In contrast, all Mirvac malls are located in areas with less than 2% late payment, although this is in part due to the fact that many of its malls are located in areas dominated by tenants living in high-density apartments.
Mortgage debt at Stockland’s Wetherill Park in western Sydney is more than three percent, which is about 11 percent of its retail portfolio.
Morgan Stanley analysts said the study has caveats: Large malls tend to attract customers from a wider region rather than one zip code, and not all households are mortgage tenants.
But over the next six months, they said, shopping malls’ performance could depend on geographic location and which assets are most at risk of recovering from COVID.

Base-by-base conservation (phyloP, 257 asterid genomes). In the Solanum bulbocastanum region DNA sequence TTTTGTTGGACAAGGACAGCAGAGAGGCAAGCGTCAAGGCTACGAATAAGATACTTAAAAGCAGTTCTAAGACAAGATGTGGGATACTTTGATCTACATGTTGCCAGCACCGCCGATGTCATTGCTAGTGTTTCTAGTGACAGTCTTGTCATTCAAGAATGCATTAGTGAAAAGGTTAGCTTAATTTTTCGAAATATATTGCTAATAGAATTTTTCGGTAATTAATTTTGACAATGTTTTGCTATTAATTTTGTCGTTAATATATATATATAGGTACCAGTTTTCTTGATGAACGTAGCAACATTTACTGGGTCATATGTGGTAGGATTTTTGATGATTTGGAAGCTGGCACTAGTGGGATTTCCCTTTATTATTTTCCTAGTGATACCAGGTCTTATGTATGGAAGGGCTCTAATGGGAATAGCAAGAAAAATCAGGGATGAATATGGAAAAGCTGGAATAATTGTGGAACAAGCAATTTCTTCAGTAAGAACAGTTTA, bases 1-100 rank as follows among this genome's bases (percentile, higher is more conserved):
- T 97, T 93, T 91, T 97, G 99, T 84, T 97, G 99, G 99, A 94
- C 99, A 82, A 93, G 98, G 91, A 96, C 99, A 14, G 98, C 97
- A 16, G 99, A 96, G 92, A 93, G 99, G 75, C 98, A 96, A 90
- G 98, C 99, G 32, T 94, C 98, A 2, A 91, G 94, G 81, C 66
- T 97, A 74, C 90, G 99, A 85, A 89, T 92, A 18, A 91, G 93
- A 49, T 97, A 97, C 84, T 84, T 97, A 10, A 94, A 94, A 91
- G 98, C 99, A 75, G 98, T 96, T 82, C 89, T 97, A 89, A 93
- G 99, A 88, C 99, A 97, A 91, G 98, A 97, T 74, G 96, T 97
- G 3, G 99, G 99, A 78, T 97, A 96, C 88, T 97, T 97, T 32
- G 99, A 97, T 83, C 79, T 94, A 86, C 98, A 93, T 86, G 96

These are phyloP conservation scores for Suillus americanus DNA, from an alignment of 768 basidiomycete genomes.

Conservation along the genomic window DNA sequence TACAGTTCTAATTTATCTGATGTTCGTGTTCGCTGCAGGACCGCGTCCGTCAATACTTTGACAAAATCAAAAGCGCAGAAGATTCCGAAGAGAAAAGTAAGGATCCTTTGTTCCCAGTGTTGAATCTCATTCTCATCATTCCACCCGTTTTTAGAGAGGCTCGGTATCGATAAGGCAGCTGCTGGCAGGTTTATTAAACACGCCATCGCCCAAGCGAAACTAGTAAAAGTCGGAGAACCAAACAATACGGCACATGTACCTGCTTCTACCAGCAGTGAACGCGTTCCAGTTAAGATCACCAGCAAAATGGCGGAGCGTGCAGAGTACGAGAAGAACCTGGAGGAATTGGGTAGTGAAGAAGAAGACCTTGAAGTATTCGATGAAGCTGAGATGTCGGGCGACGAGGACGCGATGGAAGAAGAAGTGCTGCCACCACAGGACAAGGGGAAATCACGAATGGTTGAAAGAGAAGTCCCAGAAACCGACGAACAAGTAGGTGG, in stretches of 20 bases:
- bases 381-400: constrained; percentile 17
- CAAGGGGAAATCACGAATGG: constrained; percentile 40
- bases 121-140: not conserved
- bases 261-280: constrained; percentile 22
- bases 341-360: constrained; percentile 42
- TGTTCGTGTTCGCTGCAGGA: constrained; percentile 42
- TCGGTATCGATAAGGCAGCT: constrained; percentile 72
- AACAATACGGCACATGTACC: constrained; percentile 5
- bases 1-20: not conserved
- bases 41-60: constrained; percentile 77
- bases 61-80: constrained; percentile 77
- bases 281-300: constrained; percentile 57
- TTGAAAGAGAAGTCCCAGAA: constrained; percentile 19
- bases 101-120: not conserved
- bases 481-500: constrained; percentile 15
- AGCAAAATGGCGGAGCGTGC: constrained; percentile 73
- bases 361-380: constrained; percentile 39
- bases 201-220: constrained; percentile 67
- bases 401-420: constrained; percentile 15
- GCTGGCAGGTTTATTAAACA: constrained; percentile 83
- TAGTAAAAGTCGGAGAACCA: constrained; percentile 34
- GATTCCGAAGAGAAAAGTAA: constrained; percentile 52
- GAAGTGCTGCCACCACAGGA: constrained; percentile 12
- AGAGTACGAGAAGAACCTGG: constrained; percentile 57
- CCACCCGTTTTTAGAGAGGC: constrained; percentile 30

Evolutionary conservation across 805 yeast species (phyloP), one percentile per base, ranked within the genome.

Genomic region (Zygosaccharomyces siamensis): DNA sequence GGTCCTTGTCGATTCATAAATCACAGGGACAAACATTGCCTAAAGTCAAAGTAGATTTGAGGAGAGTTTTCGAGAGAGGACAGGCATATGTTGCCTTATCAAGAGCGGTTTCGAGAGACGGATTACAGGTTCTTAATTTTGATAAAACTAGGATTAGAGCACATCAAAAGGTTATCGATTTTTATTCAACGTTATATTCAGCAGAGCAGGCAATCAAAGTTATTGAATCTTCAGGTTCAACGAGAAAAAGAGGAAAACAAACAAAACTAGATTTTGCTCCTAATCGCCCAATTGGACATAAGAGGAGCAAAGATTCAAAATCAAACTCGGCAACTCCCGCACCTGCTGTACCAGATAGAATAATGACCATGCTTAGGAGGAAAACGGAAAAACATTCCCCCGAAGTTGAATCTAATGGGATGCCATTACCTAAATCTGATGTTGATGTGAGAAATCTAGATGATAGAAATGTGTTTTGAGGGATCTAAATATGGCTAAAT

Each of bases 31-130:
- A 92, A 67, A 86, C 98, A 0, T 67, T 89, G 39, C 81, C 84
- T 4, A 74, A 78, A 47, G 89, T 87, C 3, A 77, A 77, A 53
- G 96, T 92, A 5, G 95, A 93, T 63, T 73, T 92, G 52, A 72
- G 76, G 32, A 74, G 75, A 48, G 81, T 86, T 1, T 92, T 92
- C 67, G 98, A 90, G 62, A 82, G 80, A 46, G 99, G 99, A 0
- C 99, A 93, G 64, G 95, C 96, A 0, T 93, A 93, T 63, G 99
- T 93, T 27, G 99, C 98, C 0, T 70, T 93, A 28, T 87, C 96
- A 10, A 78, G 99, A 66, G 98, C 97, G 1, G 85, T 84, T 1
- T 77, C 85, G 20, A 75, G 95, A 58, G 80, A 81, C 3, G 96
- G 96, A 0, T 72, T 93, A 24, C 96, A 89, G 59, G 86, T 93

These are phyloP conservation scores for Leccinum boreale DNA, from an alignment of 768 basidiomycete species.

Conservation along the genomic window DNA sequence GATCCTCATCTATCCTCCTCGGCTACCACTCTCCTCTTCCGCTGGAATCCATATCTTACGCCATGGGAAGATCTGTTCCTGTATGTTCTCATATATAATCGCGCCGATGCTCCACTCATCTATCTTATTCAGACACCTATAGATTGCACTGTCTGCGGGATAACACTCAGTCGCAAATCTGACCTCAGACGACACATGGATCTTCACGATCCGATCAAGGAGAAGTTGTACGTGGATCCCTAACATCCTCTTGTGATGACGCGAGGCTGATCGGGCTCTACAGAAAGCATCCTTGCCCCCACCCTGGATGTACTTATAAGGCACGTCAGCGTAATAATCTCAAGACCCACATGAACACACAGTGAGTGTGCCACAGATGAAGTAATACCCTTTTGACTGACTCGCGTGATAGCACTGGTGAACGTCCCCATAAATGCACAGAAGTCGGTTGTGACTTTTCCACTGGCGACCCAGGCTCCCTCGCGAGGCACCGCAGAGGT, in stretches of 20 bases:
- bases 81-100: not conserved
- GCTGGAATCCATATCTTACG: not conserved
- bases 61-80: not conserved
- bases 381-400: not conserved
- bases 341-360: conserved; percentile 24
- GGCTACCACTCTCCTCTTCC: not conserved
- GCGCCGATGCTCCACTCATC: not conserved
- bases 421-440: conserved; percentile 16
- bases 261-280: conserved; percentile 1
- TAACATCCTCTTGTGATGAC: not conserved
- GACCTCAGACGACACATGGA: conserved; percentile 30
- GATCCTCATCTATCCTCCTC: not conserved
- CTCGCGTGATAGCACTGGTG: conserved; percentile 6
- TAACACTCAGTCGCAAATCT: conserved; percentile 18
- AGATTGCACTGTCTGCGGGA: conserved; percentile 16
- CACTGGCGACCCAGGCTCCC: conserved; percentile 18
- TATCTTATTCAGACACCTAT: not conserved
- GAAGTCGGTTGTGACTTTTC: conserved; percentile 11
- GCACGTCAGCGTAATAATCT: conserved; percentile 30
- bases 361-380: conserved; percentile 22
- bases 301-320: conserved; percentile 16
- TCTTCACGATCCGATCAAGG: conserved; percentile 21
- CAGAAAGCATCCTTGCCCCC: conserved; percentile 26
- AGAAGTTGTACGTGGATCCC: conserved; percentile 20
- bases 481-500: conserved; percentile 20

“In addition, as multichannel buying continues to grow, borders reopen and retailers redefine their stores and rental costs, malls may continue to face challenges, so any advantage (such as lower mortgage debt), however small, should not sneeze, “they said.
Analysts gave Mirvac, Scentre and Stockland the highest scores, with Vicinity “possibly causing concern.”
Large landlords in Australia also have to deal with differences in yields in different types of centers.
Another study by Damian Stone of Y Research and Rob Ellis of the Data app, under the heading of PAR Group Research, shows that returns – which increase as the risk associated with a particular asset increases – for sub-regional centers rose to 7.5 per cent.
Conversely, yields for neighborhoods (6%) and large-format centers (5.5%) have dropped significantly over the past year, they said.
“Large format shopping malls have evolved into an institutional asset class, with returns falling from nearly 12 percent in 2012/13 … to less than 6 percent, which is historically more in line with regional shopping center returns,” they said.